Special Theme Edition on the Current Ukrainian Crisis: Volume 22, No. 3 (Summer 2014)
The East West Church & Ministry Report has issued a special theme edition examining the impact of the current Ukrainian crisis on the church and ministries in Ukraine and Russia.
This theme issue is now available in pdf format in English, Russian, and Ukrainian.
Read more about the East West Church & Ministry Report in English, Russian, or Ukrainian
Reaching Irreligious Czechs
Suspicion of Religion
According to an article written in a Czech publication in 2000, principals of schools who think children should learn something about the Bible in class “are under pressure from parents who remain repulsed by religion.”1Parents in the Czech communities of Jablonec and Nisou wrote a petition against religious education classes in a private Catholic school.2In another instance, in which the British wife of Czech pastor offered English language classes, parents enrolled their children because the instruction was free and the teacher was a native English speaker. However, as soon as they discovered that the content had something to do with the Bible and religion, parents immediately withdrew their children. When approached later by the pastor, they said the reason for withdrawal was that they did not want their kids’ “minds to be fooled by God.”3
In addition to the widespread, popular bias against religion, other reasons help account for the church’s loss of credibility in the post-Communist period. The Catholic Church’s ambiguous involvement in politics is seen as problem. Also, church demands for the restitution of property raise suspicions that the church is still motivated by greed and power. Finally, the tension between leaders of the main Protestant churches and the Catholic Church is seen as a replay of past hostilities. Czechs disappointed with Christianity cite threereasons:4 1) Christians are said to believe something but do not act accordingly.5 Some think, “If you go to church, that is enough.” 6Also, they see no difference between Christians and non-Christians. 7 “Virtuous character has nothing to do with church affiliation.” 8 Peoplefeel “The church has nothing to offer; practicalreligiosity is missing.” 9 2) Many Czechs believethe church surrounds faith with elements thatdo not belong there. It is connected with politics (Christian Party). It is argued that churches use too much money without helpingpeople.10 3) Finally, churches are said to use faith to control and manipulate people.11 “I cannot believe the hierarchy they have. You don’t need hierarchy for your faith.”12 Former Prime Minister Klaus revealed his view of the church by saying that he did not see much difference between a church and an association of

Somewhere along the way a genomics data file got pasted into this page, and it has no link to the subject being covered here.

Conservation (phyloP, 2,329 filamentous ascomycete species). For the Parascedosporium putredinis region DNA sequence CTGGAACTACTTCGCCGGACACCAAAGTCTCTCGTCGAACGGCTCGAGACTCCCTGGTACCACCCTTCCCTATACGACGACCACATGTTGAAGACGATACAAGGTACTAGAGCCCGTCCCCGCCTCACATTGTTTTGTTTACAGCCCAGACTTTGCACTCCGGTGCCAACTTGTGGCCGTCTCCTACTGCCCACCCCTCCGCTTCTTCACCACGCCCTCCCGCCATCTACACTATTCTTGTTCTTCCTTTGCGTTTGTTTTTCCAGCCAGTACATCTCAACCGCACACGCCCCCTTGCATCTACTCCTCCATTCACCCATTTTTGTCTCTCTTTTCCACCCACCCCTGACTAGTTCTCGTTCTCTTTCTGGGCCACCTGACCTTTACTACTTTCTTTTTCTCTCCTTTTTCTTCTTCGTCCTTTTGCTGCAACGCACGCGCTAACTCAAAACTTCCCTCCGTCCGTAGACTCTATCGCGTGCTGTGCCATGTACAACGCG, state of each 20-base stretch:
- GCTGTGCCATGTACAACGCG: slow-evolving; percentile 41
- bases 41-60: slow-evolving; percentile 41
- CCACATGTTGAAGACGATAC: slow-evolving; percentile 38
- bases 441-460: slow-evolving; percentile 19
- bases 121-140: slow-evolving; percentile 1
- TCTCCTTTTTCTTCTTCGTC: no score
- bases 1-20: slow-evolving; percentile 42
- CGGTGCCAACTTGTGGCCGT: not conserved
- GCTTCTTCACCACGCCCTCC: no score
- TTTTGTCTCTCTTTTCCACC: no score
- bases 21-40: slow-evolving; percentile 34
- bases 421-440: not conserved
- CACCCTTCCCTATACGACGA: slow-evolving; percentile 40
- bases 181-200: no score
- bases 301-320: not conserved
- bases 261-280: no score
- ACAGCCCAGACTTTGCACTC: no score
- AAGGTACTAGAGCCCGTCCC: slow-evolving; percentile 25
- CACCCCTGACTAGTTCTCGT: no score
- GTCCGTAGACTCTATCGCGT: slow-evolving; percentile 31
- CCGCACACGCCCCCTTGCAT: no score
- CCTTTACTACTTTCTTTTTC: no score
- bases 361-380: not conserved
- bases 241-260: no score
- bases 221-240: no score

The Lure of the Occult
Symptomatic of the low standing of traditional Christian faith among Czechs are the findings of the 1998 International Social Survey Programme (ISSP). Of those surveyed 66 percent thought that some fortune tellers are able to predict the future, 45 percent believed in amulets, and 45 percent believed inhoroscopes.14 It is not uncommon for Czechs to pay a healer or “diagnostician” for counsel or medical advice.15 Occult religiosity is widespread among young people, as the vast number of horoscope magazines indicates.
Strangers Not Made Welcome in Church